Uncontrollable costs, on the other hand, refer to those costs which cannot be influenced by the action of a specified member of an undertaking. Costs which are controllable by a person may be uncontrollable so far as another person is concerned. Thus, the difference between controllable and
uncontrollable costs is only in relation to a particular individual or level of management.
5. Cost Classification by Normality:
Under this, costs are classified according to whether these are costs that are normally incurred at a given level of output in the conditions in which that level of output is normally attained. According to normality, costs may be classified as:
(a) Normal or Unavoidable Costs
(b) Abnormal or Avoidable Costs
Normal or unavoidable costs refer to those costs which are normally incurred at a given level of output in the conditions in which that level of output is normally attained. Such costs cannot be avoided at all. The cost of normal spoilage of materials and the cost of normal idle time are the typical examples of normal costs.
Abnormal or avoidable costs refer to those costs which are not normally incurred at a given level of output in the conditions in which that level of output is attained. Such costs can be avoided if proper care is taken. The cost of spoilage of material over and above the normal limit is an example of abnormal cost.
6. Cost Classification by Function:
From the viewpoint of the function performed by the costs, these may be classified as:
(a) Production Costs,
(b) Administration Costs,
(c) Selling Costs
(d) Distribution Costs
Production costs refer to those costs which arise in the course of production from the acquisition of raw materials till the finished products have been turned out. Production costs include cost of materials, cost of labour, other factory expenses and cost of primary packing.
Administration costs refer to those costs which are incurred for formulating the business policies, directing the organization and controlling the operations of an undertaking. These costs should not be related to research, development, production, distribution or selling activities.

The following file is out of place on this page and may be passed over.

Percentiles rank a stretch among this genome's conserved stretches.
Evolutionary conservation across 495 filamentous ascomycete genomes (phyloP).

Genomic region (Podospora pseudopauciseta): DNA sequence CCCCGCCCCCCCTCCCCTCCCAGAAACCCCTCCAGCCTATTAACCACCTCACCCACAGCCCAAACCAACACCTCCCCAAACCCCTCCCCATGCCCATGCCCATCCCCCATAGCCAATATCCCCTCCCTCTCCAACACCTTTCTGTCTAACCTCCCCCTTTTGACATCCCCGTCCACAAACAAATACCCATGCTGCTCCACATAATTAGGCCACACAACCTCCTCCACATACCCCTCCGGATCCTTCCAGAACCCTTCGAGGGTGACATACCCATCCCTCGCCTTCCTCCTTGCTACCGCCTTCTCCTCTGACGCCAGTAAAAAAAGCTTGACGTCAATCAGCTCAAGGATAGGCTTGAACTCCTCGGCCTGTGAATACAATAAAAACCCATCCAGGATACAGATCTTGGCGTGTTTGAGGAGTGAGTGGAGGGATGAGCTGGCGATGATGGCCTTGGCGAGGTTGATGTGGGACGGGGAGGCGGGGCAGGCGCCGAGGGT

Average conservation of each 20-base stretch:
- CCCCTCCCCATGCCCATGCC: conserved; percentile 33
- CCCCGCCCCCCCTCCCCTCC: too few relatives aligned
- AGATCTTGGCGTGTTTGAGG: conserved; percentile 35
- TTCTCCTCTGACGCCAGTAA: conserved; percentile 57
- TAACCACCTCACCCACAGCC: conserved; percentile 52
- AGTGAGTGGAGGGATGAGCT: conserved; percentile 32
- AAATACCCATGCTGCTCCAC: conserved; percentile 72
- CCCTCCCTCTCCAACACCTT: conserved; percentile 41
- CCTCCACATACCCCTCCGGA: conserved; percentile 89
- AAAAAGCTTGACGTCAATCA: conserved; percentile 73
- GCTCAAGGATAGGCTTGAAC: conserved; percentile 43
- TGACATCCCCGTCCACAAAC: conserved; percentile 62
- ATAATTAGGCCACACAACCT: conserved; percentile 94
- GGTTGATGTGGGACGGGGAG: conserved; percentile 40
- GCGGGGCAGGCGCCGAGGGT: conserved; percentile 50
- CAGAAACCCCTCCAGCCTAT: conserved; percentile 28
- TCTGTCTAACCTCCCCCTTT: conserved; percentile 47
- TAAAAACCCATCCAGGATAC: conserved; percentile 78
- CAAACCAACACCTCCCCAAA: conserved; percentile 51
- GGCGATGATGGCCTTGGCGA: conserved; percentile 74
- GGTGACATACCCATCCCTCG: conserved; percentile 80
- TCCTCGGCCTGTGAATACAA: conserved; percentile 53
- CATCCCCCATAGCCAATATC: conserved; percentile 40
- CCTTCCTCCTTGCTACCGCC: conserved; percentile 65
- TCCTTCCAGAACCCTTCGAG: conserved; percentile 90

Selling costs refer to those costs which are incurred to create and stimulate demand and to secure orders. Thus, these costs are incurred in connection with the marketing of the products.
Distribution costs refer to the costs of the sequence of operations which starts with making the packed product available for despatch and ends with making the reconditioned returned empty packages available for re-use.
7. Classification by Time:
From the viewpoint of time, costs can be grouped as:
(a) Historical Costs
(b) Pre-determined Costs
Historical costs refer to costs ascertained after these have been incurred. These costs are determined after goods have been manufactured or services have been rendered. Historical costs simply represent post-mortem of past events and help in ascertaining the profitability but not in exercising cost control.
Pre-determined costs refer to costs that are computed in advance of production on the basis of a specification of all the factors affecting them. Pre-determined costs can be further divided into:
(i) Estimated Costs, and (ii) Standard Costs.
Estimated costs refer to costs which, as per studies made, are most likely to be incurred. These are estimated in advance on the basis of the assumption that costs are more or less free to move and that what is made is the best estimate of the cost conditions which will apply when the cost is incurred.
Standard cost refers to a pre-determined cost that is calculated from management’s standards of efficient operation and the relevant necessary expenditure. Standard cost is established on the basis of the assumption that costs will not be allowed to move freely but will be controlled as far as possible so that actual cost will be as close to standard cost as possible and any variation of actual from the standard cost will be capable of reasonable explanation.
The basic difference between an estimated cost and a standard cost is that, an estimated cost is a more or less reasonable assessment of what a cost will be when it is incurred. A standard cost, on the other hand, is a specification of what a cost ought to be when it is incurred.
8. Cost Classification by Relevance to Decision-Making and Control:
Under this, costs are classified on the basis of their relevance to the decisions to be taken by the management. These costs are as follows:
(a) Marginal Cost: Marginal cost is defined as “the amount at any given volume of output by which aggregate costs are changed if the volume of output is increased or decreased by one unit.” Marginal cost is the increase in total cost resulting from an increase in output by one unit. Marginal cost is denoted by variable cost comprising direct material cost, direct labour cost, direct expenses and variable overheads.